Directory of U.S. Military Rockets and Missiles|
Appendix 4: Undesignated Vehicles
|Copyright © 2004-2006 Andreas Parsch|
The Flyrt (Flying Radar Target) was an experimental ship-launched expendable radar decoy, which was built and tested by the Naval Research Laboratory in the 1990s. The first test flight of a Flyrt occurred in September 1993.
The Flyrt was launched with folded wings and tail surfaces from a MK 36 launcher with the help of a solid-propellant rocket motor, which burned for about 1.6 seconds. Immediately after leaving the launcher, the tail fins were unfolded to control the vehicle during ascent. After the booster had been jettisoned, the UAV coasted to the apogee of the launch trajectory, where the wings were unfolded and the electric motor started. The Flyrt's mission payload was an active RF repeater consisting of two pop-out antennae (receiver and re-transmitter). The vehicle was not recoverable.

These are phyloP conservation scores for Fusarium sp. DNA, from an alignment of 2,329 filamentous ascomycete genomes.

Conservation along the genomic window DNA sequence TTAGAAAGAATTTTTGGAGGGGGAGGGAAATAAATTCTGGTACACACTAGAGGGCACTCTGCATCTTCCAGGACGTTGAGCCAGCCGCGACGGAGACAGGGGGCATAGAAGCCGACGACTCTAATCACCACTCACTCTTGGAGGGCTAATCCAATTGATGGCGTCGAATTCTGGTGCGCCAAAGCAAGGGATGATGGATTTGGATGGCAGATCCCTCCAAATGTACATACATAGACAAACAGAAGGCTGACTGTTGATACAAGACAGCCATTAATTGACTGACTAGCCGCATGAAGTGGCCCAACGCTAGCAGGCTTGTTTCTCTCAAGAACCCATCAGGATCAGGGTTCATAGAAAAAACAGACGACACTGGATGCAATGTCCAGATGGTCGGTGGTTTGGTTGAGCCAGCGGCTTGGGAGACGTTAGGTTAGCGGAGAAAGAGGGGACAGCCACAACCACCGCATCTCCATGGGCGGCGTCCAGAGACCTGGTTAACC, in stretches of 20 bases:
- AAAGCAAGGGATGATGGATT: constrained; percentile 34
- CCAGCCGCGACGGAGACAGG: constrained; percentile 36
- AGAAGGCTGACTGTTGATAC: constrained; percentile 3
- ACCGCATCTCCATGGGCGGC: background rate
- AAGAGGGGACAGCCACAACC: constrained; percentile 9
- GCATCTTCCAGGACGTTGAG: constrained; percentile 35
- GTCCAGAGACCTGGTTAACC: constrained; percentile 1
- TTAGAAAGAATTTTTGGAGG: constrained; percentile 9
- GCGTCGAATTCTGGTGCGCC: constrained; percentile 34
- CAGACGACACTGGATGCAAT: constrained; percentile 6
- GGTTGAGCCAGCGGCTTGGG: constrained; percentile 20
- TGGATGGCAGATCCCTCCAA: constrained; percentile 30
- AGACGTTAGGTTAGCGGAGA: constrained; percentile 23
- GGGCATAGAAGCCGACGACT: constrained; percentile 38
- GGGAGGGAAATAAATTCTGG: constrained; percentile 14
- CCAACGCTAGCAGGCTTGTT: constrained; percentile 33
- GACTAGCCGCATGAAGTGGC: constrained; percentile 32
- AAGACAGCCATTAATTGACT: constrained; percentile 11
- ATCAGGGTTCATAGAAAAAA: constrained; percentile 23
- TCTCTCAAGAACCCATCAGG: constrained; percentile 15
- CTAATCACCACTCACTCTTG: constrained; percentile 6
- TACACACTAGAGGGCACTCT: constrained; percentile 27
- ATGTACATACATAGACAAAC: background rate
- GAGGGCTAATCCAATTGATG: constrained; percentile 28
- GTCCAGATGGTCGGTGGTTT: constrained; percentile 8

|Photos: U.S. Navy|
A total of 13 Flyrt drones were built before the program ended, and the decoy successfully demonstrated the defense of a variety of ships against simulated radar threats.
Data for Flyrt:
|Wingspan||2.4 m (8 ft)|
|Weight (incl. booster)||60 kg (132 lb)|
|Speed||129 km/h (80 mph)|
 Kenneth Munson (ed.): "Jane's Unmanned Aerial Vehicles and Targets, Issue 15", Jane's, 2000
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